Çavuşoğlu: efforts on preparing for a meeting between Erdogan and Sisi is ongoing


Turkish Foreign Minister Mevlüt Çavuşoğlu announced on Saturday from Cairo “preparing for a meeting” between Turkish President Recep Tayyip Erdogan and Egyptian President Abdel Fattah al Sisi, to end a decade of estrangement between the two countries.

“We want to restore diplomatic relations between the two countries at the highest level,” Çavuşoğlu said during a press conference with his Egyptian counterpart, Sameh Shoukry.

“We may disagree in the future, but we will do everything we can to avoid severing relations again,” he added.

Çavuşoğlu received Shukri in February in Türkiye after the devastating earthquake that struck Türkiye on February 6, killing 48,500 in this country.

Relations between Egypt and Türkiye were strained after Abdel Fattah al Sisi came to power in 2013 following his overthrow of Islamist President Mohamed Morsi, of whom Ankara was one of his most prominent supporters.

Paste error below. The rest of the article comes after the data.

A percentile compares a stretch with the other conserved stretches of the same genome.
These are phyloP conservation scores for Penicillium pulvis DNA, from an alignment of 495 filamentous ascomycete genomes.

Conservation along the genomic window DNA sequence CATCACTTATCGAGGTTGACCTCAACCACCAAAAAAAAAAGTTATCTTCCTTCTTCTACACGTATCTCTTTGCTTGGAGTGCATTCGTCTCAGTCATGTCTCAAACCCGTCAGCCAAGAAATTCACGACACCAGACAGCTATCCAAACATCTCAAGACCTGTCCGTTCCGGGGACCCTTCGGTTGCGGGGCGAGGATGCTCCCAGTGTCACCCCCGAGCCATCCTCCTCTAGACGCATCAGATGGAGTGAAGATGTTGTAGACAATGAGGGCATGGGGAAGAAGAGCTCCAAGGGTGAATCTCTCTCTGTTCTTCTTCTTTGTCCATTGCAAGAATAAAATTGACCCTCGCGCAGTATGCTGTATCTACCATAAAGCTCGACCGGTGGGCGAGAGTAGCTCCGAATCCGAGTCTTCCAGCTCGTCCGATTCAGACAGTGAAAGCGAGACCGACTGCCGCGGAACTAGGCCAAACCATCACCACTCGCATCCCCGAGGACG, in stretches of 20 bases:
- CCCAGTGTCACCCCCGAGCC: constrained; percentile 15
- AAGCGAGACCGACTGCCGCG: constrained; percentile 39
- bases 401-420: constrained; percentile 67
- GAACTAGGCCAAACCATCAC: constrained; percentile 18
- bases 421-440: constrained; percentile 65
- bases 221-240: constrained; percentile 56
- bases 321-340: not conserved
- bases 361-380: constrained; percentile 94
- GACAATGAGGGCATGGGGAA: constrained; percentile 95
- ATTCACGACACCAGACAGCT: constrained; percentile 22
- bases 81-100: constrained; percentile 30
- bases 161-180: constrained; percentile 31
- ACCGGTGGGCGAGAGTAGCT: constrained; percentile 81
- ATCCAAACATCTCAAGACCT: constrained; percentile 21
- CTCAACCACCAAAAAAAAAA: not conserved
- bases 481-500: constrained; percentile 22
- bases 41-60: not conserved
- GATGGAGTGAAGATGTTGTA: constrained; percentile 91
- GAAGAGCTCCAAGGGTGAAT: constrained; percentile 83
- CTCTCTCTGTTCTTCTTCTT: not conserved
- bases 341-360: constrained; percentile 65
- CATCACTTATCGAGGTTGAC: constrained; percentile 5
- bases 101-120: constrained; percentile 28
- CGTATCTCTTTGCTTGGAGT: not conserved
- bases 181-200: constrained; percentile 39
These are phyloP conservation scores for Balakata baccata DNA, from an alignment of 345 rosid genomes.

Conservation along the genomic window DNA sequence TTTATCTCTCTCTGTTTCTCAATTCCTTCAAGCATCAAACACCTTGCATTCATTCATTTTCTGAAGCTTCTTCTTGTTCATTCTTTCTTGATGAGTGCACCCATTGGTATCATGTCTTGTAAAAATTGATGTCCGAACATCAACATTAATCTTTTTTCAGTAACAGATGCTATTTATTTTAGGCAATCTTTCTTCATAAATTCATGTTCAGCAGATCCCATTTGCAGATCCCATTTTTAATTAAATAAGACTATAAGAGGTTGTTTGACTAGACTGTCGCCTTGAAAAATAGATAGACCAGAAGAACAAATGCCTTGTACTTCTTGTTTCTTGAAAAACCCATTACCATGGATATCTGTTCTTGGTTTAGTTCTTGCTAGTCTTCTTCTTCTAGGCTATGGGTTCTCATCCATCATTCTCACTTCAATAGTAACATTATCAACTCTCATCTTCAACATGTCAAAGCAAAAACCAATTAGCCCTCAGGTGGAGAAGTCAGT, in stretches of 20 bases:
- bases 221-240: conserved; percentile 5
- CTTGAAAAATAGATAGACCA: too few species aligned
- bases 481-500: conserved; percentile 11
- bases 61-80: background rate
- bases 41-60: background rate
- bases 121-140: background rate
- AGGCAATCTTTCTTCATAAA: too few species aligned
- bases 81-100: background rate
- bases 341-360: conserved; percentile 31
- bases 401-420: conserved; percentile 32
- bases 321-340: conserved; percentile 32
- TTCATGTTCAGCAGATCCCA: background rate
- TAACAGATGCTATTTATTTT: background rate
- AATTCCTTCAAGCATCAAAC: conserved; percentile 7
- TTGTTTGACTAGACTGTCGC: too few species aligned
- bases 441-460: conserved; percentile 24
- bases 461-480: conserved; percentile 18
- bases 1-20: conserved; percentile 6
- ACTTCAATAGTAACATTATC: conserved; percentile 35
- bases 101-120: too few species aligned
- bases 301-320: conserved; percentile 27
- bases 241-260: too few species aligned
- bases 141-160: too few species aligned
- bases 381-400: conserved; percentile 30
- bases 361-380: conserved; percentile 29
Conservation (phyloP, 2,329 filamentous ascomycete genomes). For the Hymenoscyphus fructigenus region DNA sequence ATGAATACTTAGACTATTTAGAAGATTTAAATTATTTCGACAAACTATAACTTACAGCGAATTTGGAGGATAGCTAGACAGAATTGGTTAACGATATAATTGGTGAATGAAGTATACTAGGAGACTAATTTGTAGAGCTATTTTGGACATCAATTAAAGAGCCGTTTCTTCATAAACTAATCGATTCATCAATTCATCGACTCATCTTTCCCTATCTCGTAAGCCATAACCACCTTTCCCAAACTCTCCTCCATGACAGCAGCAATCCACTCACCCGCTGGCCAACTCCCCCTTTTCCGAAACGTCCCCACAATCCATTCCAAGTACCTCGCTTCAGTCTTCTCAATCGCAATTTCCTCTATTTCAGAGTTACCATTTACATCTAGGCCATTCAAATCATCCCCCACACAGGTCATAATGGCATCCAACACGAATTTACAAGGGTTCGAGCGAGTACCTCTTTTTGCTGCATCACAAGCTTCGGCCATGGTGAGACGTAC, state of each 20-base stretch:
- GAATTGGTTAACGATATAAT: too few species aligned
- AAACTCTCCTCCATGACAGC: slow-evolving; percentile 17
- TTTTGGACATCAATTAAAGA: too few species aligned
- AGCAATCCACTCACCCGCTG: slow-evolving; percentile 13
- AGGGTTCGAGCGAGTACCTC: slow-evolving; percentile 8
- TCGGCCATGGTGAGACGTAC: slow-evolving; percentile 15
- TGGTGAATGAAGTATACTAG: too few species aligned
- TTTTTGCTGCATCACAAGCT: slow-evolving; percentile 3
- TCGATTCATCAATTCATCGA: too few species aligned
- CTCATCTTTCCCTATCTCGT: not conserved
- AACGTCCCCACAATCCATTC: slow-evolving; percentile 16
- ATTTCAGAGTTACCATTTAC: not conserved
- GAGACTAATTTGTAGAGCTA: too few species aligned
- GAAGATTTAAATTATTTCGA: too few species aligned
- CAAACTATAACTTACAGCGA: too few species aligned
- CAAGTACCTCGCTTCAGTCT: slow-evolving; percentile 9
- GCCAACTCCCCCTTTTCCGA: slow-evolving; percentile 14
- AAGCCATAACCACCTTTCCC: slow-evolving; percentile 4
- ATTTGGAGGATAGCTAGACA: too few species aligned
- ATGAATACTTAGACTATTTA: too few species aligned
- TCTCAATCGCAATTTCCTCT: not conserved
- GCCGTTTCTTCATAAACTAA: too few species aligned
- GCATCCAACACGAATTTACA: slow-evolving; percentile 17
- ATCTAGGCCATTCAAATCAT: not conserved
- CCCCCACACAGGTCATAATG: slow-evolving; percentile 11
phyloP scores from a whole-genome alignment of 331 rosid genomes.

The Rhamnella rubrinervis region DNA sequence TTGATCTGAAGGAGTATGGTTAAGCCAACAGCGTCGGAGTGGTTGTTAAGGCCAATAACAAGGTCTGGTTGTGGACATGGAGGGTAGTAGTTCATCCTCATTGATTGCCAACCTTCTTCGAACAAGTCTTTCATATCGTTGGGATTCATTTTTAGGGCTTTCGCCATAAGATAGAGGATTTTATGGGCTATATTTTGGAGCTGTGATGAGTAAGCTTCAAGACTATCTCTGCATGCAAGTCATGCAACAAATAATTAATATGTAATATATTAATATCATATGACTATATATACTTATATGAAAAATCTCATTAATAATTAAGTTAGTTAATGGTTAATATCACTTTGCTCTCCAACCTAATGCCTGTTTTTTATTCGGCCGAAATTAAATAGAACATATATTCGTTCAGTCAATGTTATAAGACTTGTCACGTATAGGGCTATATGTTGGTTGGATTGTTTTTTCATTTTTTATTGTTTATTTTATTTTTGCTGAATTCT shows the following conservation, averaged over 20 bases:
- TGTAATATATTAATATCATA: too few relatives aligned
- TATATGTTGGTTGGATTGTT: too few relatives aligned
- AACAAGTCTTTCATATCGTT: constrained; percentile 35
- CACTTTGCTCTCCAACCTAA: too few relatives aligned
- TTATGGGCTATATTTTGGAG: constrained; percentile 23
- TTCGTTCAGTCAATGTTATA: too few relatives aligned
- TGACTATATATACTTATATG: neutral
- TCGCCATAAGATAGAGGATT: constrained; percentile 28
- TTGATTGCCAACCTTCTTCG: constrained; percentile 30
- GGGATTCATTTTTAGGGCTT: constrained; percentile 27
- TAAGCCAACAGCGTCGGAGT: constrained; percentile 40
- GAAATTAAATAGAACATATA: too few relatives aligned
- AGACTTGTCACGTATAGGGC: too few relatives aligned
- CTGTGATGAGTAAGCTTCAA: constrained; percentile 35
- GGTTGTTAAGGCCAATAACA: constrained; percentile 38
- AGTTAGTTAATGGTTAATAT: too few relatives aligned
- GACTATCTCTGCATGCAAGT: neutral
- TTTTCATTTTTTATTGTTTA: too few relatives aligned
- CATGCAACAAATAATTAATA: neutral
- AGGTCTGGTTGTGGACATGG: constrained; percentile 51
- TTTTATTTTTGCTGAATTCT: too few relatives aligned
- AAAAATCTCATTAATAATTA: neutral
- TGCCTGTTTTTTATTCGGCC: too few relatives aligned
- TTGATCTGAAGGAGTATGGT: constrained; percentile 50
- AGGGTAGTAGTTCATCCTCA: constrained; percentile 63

Turkish President Recep Tayyip Erdogan, an ally of Morsi of the Muslim Brotherhood, had declared at the time that he would never communicate with Sisi.

But the two leaders spoke on the phone a day after the devastating earthquake in Türkiye.

They also shook hands in November at the World Cup in Qatar 2022, another country with which Egypt recently reopened relations after being accused of being close to the Muslim Brotherhood.

Çavuşoğlu confirmed on Saturday that after the elections in Türkiye, including the presidential elections on May 14, “our president will meet with President Sisi”.

On the trade level, exchanges between the two countries didn’t stop, but rather increased from $4.4 billion in 2007 to $11.1 billion in 2020, according to the Carnegie Research Center.

Even in 2022, Ankara was the first importer of Egyptian products worth $4 billion.

However, differences still exist between the two countries, at a time when Istanbul has become the capital of Arab media that criticize their governments, especially those close to the Muslim Brotherhood, which Cairo considers terrorist.

Likewise, interests separate Cairo and Ankara also in Libya, where Turkiye sent military advisers and drones to confront Field Marshal Khalifa Haftar, the strong man in the Libyan east supported by Egypt.

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